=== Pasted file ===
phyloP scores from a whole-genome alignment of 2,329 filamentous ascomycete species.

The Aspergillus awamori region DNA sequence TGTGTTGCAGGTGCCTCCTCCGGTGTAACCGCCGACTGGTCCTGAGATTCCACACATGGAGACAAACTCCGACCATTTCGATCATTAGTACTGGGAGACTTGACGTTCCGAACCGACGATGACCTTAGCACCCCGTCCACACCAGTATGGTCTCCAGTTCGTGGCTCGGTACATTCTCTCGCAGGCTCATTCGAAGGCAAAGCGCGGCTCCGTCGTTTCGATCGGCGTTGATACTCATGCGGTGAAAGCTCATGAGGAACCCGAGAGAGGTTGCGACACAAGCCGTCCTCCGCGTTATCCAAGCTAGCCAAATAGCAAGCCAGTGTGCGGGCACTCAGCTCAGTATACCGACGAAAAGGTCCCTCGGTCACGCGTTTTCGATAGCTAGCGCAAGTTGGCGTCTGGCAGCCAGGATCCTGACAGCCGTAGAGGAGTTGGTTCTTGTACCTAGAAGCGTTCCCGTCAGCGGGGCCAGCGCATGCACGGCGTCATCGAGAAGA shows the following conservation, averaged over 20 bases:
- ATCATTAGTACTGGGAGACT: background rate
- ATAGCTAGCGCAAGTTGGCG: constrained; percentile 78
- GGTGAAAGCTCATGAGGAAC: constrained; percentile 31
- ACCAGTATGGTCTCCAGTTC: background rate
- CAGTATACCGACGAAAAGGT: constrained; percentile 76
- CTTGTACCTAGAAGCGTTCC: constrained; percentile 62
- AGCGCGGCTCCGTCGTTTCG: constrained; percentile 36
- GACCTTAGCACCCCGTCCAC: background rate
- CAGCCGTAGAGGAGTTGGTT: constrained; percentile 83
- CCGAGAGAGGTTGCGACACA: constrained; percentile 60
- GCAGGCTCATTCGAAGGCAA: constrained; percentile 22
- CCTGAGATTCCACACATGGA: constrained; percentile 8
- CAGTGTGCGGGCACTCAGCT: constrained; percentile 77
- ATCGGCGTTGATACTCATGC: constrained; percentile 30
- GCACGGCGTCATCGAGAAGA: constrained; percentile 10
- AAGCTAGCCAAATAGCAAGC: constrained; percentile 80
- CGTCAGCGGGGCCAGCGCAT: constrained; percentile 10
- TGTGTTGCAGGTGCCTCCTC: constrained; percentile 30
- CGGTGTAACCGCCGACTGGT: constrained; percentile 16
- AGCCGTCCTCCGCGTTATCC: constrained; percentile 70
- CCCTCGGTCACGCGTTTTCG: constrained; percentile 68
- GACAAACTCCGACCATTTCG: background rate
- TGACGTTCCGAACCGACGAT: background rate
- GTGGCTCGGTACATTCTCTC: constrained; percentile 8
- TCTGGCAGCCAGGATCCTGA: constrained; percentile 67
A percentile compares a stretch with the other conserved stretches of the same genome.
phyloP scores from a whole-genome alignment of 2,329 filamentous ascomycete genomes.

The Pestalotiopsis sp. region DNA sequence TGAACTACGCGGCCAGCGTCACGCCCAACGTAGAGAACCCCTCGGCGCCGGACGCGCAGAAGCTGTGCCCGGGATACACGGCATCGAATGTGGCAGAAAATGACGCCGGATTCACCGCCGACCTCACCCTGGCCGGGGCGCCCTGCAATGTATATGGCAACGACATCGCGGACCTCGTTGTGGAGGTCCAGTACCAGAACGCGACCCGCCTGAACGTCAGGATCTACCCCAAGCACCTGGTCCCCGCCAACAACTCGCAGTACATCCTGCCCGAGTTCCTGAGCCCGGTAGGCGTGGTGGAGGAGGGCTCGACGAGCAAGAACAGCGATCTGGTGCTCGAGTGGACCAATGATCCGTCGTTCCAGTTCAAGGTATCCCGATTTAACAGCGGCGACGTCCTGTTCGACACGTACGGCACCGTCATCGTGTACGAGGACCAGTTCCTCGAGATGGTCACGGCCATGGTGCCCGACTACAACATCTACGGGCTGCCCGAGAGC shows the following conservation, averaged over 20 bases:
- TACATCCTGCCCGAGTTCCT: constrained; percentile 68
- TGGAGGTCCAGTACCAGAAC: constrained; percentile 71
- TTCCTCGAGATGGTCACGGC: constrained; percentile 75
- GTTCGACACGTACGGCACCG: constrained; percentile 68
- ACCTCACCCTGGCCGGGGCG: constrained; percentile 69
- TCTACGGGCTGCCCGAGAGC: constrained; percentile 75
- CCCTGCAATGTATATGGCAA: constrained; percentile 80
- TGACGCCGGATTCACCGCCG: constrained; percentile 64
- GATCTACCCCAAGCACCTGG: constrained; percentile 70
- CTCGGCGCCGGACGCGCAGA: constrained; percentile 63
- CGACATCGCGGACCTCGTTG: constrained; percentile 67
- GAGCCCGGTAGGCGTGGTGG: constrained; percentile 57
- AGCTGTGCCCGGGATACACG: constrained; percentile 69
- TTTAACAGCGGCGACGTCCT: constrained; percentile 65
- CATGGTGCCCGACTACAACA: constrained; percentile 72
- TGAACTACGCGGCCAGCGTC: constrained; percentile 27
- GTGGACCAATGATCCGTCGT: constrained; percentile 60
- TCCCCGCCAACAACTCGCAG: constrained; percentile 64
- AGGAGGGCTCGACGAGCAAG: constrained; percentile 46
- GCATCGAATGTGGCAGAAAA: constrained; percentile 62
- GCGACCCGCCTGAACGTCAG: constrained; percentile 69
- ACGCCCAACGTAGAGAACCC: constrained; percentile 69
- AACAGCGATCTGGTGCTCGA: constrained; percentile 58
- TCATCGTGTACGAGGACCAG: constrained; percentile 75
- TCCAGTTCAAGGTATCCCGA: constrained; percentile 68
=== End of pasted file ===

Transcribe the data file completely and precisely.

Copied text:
phyloP scores from a whole-genome alignment of 2,329 filamentous ascomycete species.

The Aspergillus awamori region DNA sequence TGTGTTGCAGGTGCCTCCTCCGGTGTAACCGCCGACTGGTCCTGAGATTCCACACATGGAGACAAACTCCGACCATTTCGATCATTAGTACTGGGAGACTTGACGTTCCGAACCGACGATGACCTTAGCACCCCGTCCACACCAGTATGGTCTCCAGTTCGTGGCTCGGTACATTCTCTCGCAGGCTCATTCGAAGGCAAAGCGCGGCTCCGTCGTTTCGATCGGCGTTGATACTCATGCGGTGAAAGCTCATGAGGAACCCGAGAGAGGTTGCGACACAAGCCGTCCTCCGCGTTATCCAAGCTAGCCAAATAGCAAGCCAGTGTGCGGGCACTCAGCTCAGTATACCGACGAAAAGGTCCCTCGGTCACGCGTTTTCGATAGCTAGCGCAAGTTGGCGTCTGGCAGCCAGGATCCTGACAGCCGTAGAGGAGTTGGTTCTTGTACCTAGAAGCGTTCCCGTCAGCGGGGCCAGCGCATGCACGGCGTCATCGAGAAGA shows the following conservation, averaged over 20 bases:
- ATCATTAGTACTGGGAGACT: background rate
- ATAGCTAGCGCAAGTTGGCG: constrained; percentile 78
- GGTGAAAGCTCATGAGGAAC: constrained; percentile 31
- ACCAGTATGGTCTCCAGTTC: background rate
- CAGTATACCGACGAAAAGGT: constrained; percentile 76
- CTTGTACCTAGAAGCGTTCC: constrained; percentile 62
- AGCGCGGCTCCGTCGTTTCG: constrained; percentile 36
- GACCTTAGCACCCCGTCCAC: background rate
- CAGCCGTAGAGGAGTTGGTT: constrained; percentile 83
- CCGAGAGAGGTTGCGACACA: constrained; percentile 60
- GCAGGCTCATTCGAAGGCAA: constrained; percentile 22
- CCTGAGATTCCACACATGGA: constrained; percentile 8
- CAGTGTGCGGGCACTCAGCT: constrained; percentile 77
- ATCGGCGTTGATACTCATGC: constrained; percentile 30
- GCACGGCGTCATCGAGAAGA: constrained; percentile 10
- AAGCTAGCCAAATAGCAAGC: constrained; percentile 80
- CGTCAGCGGGGCCAGCGCAT: constrained; percentile 10
- TGTGTTGCAGGTGCCTCCTC: constrained; percentile 30
- CGGTGTAACCGCCGACTGGT: constrained; percentile 16
- AGCCGTCCTCCGCGTTATCC: constrained; percentile 70
- CCCTCGGTCACGCGTTTTCG: constrained; percentile 68
- GACAAACTCCGACCATTTCG: background rate
- TGACGTTCCGAACCGACGAT: background rate
- GTGGCTCGGTACATTCTCTC: constrained; percentile 8
- TCTGGCAGCCAGGATCCTGA: constrained; percentile 67
A percentile compares a stretch with the other conserved stretches of the same genome.
phyloP scores from a whole-genome alignment of 2,329 filamentous ascomycete genomes.

The Pestalotiopsis sp. region DNA sequence TGAACTACGCGGCCAGCGTCACGCCCAACGTAGAGAACCCCTCGGCGCCGGACGCGCAGAAGCTGTGCCCGGGATACACGGCATCGAATGTGGCAGAAAATGACGCCGGATTCACCGCCGACCTCACCCTGGCCGGGGCGCCCTGCAATGTATATGGCAACGACATCGCGGACCTCGTTGTGGAGGTCCAGTACCAGAACGCGACCCGCCTGAACGTCAGGATCTACCCCAAGCACCTGGTCCCCGCCAACAACTCGCAGTACATCCTGCCCGAGTTCCTGAGCCCGGTAGGCGTGGTGGAGGAGGGCTCGACGAGCAAGAACAGCGATCTGGTGCTCGAGTGGACCAATGATCCGTCGTTCCAGTTCAAGGTATCCCGATTTAACAGCGGCGACGTCCTGTTCGACACGTACGGCACCGTCATCGTGTACGAGGACCAGTTCCTCGAGATGGTCACGGCCATGGTGCCCGACTACAACATCTACGGGCTGCCCGAGAGC shows the following conservation, averaged over 20 bases:
- TACATCCTGCCCGAGTTCCT: constrained; percentile 68
- TGGAGGTCCAGTACCAGAAC: constrained; percentile 71
- TTCCTCGAGATGGTCACGGC: constrained; percentile 75
- GTTCGACACGTACGGCACCG: constrained; percentile 68
- ACCTCACCCTGGCCGGGGCG: constrained; percentile 69
- TCTACGGGCTGCCCGAGAGC: constrained; percentile 75
- CCCTGCAATGTATATGGCAA: constrained; percentile 80
- TGACGCCGGATTCACCGCCG: constrained; percentile 64
- GATCTACCCCAAGCACCTGG: constrained; percentile 70
- CTCGGCGCCGGACGCGCAGA: constrained; percentile 63
- CGACATCGCGGACCTCGTTG: constrained; percentile 67
- GAGCCCGGTAGGCGTGGTGG: constrained; percentile 57
- AGCTGTGCCCGGGATACACG: constrained; percentile 69
- TTTAACAGCGGCGACGTCCT: constrained; percentile 65
- CATGGTGCCCGACTACAACA: constrained; percentile 72
- TGAACTACGCGGCCAGCGTC: constrained; percentile 27
- GTGGACCAATGATCCGTCGT: constrained; percentile 60
- TCCCCGCCAACAACTCGCAG: constrained; percentile 64
- AGGAGGGCTCGACGAGCAAG: constrained; percentile 46
- GCATCGAATGTGGCAGAAAA: constrained; percentile 62
- GCGACCCGCCTGAACGTCAG: constrained; percentile 69
- ACGCCCAACGTAGAGAACCC: constrained; percentile 69
- AACAGCGATCTGGTGCTCGA: constrained; percentile 58
- TCATCGTGTACGAGGACCAG: constrained; percentile 75
- TCCAGTTCAAGGTATCCCGA: constrained; percentile 68